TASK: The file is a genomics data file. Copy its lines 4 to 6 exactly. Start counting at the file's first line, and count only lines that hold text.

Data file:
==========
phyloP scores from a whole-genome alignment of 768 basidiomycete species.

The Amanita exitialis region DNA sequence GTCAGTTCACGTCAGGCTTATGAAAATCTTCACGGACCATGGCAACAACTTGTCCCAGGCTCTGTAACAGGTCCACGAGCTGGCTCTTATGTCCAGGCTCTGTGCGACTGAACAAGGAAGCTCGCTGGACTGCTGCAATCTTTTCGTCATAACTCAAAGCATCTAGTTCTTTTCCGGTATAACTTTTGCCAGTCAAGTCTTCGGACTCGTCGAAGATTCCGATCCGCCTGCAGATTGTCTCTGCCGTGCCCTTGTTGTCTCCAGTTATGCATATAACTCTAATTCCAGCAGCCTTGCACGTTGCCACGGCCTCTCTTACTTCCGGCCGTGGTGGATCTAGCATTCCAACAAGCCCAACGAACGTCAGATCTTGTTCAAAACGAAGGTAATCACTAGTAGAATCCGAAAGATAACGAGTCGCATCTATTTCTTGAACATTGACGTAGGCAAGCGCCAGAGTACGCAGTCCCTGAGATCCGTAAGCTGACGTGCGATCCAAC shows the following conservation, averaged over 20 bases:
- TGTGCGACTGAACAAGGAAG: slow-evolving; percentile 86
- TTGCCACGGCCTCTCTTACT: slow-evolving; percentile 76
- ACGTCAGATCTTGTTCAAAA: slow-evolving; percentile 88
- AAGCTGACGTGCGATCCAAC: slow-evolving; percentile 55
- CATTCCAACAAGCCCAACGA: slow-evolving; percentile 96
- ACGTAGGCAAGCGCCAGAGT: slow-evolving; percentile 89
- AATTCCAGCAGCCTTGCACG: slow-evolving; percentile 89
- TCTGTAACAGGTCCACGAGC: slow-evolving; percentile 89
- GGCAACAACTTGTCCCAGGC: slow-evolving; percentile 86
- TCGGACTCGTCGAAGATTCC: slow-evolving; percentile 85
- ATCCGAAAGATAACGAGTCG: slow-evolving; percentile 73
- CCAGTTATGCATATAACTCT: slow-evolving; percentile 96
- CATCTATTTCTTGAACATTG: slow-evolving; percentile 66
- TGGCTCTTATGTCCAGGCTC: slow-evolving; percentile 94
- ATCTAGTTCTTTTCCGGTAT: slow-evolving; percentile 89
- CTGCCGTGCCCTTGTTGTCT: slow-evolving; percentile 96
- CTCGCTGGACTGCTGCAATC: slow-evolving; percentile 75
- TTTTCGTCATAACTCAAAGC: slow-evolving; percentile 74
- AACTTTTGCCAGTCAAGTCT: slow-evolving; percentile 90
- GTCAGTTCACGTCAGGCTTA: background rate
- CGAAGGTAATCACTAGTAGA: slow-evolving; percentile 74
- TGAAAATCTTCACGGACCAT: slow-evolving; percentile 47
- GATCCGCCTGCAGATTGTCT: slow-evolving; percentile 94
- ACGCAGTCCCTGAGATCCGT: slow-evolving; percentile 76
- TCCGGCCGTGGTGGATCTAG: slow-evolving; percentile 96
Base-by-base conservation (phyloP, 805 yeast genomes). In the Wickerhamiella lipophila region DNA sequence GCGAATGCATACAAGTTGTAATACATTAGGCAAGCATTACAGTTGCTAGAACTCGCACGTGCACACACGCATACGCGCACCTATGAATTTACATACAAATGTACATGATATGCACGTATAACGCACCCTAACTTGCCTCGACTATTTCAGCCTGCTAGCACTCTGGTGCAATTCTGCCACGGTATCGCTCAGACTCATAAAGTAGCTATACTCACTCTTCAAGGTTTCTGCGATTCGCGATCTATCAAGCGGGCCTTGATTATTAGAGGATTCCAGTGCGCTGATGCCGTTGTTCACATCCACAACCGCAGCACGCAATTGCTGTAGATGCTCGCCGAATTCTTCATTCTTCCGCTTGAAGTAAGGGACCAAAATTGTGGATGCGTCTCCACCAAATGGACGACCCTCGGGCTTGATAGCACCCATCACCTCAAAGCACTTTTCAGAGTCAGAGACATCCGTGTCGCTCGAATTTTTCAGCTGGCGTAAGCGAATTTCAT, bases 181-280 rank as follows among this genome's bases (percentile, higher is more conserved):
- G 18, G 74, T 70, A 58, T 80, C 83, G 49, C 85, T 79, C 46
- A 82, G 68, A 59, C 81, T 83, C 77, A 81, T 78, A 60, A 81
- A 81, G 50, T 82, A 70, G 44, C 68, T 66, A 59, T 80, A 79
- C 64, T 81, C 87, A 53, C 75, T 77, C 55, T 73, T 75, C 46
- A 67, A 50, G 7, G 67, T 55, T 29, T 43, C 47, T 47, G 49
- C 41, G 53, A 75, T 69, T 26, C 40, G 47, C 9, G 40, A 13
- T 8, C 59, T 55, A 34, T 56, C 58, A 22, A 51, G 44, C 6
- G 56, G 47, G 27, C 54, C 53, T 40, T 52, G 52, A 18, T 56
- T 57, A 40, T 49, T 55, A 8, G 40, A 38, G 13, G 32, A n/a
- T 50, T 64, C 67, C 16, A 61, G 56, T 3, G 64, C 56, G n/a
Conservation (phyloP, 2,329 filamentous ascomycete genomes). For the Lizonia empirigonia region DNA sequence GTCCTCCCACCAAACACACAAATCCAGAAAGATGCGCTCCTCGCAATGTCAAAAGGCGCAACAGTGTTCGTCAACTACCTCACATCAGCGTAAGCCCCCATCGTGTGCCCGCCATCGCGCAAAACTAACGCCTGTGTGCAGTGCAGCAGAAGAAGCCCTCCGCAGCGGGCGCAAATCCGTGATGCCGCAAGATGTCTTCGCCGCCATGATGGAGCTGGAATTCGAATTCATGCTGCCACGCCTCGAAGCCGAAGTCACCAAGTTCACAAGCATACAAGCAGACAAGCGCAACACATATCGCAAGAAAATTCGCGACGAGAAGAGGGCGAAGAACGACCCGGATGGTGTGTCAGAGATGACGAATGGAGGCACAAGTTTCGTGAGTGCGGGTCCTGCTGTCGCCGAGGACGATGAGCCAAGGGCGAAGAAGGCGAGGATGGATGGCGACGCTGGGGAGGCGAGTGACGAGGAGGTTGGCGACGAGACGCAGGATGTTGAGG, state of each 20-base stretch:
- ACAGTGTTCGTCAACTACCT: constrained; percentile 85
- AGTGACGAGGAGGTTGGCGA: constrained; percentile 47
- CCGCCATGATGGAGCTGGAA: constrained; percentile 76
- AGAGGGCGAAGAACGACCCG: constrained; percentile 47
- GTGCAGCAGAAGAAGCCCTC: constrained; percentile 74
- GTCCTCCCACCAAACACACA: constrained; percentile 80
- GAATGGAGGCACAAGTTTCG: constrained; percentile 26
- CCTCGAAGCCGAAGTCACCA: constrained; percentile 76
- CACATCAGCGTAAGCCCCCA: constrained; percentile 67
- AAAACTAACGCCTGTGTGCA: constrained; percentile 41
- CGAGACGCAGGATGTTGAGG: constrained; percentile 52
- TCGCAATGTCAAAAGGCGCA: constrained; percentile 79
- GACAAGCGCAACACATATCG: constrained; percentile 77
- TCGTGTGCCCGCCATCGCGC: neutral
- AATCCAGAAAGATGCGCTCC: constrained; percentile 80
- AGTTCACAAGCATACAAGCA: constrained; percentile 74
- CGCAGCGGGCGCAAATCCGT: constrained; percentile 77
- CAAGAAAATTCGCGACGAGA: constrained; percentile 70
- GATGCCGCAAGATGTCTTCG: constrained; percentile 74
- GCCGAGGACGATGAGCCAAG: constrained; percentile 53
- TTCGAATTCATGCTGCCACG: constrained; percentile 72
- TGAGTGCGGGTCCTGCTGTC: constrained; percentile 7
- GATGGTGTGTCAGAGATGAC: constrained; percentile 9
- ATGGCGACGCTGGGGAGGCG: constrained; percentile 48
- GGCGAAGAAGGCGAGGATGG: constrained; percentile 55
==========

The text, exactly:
- TTGCCACGGCCTCTCTTACT: slow-evolving; percentile 76
- ACGTCAGATCTTGTTCAAAA: slow-evolving; percentile 88
- AAGCTGACGTGCGATCCAAC: slow-evolving; percentile 55